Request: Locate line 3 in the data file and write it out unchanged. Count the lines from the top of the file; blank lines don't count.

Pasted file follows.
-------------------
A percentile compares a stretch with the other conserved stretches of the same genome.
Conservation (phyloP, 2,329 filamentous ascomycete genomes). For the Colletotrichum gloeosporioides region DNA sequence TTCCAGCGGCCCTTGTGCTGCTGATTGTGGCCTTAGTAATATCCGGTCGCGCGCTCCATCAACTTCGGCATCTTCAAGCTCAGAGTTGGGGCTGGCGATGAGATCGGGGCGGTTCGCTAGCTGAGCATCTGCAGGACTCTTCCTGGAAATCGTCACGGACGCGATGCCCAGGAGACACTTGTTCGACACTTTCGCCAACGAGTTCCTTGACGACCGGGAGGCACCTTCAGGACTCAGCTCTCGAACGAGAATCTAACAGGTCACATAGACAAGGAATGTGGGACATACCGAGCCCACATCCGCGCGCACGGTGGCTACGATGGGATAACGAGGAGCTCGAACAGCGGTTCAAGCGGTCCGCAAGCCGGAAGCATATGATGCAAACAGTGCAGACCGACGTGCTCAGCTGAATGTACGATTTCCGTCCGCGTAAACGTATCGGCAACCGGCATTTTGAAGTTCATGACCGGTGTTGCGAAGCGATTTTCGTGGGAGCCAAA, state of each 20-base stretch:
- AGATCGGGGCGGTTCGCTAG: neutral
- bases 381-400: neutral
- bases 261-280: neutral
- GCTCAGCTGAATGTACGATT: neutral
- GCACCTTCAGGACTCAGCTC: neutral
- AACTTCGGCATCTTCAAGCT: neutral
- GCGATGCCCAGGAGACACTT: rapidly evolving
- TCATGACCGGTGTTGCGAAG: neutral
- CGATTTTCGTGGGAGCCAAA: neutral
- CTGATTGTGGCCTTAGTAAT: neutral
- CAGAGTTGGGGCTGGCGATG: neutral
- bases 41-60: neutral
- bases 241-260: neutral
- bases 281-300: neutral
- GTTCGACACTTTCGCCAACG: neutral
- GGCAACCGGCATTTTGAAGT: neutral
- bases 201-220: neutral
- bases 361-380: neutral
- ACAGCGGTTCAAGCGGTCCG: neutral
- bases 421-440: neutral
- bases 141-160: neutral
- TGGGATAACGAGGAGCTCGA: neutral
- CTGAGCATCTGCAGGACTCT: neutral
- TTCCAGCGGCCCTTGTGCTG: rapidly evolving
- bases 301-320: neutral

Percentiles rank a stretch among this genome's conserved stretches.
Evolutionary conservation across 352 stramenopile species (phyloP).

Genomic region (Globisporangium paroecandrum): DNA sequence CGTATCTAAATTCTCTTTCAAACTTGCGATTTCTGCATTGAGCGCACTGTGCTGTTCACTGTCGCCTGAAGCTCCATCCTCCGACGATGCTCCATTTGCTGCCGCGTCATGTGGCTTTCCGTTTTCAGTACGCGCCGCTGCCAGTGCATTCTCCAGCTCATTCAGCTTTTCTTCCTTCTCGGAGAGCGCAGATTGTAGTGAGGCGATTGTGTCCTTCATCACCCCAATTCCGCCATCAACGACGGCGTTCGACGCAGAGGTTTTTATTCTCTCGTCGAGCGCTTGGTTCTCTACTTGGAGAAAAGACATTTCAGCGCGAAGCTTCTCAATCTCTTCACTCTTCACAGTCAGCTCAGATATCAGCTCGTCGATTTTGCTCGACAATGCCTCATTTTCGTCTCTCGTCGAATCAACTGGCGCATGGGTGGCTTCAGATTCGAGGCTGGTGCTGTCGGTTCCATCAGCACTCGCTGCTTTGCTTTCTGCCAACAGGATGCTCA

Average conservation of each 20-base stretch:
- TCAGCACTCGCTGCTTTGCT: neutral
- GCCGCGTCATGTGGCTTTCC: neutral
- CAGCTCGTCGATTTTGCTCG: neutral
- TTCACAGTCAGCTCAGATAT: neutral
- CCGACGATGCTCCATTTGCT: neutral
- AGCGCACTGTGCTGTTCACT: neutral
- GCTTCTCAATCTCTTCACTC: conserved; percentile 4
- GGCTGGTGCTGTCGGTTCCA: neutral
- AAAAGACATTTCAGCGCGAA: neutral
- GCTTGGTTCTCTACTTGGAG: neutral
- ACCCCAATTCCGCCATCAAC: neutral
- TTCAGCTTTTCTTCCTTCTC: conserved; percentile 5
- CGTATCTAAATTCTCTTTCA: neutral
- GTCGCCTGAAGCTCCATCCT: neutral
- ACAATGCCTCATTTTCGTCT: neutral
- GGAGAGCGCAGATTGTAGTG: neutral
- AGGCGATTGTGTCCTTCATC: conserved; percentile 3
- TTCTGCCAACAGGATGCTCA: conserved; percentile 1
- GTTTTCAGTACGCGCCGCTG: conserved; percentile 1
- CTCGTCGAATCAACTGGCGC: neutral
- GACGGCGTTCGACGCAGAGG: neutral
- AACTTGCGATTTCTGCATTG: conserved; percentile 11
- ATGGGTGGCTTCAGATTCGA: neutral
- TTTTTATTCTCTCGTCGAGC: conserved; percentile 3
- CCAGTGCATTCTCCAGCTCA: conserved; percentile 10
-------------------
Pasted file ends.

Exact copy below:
- AGATCGGGGCGGTTCGCTAG: neutral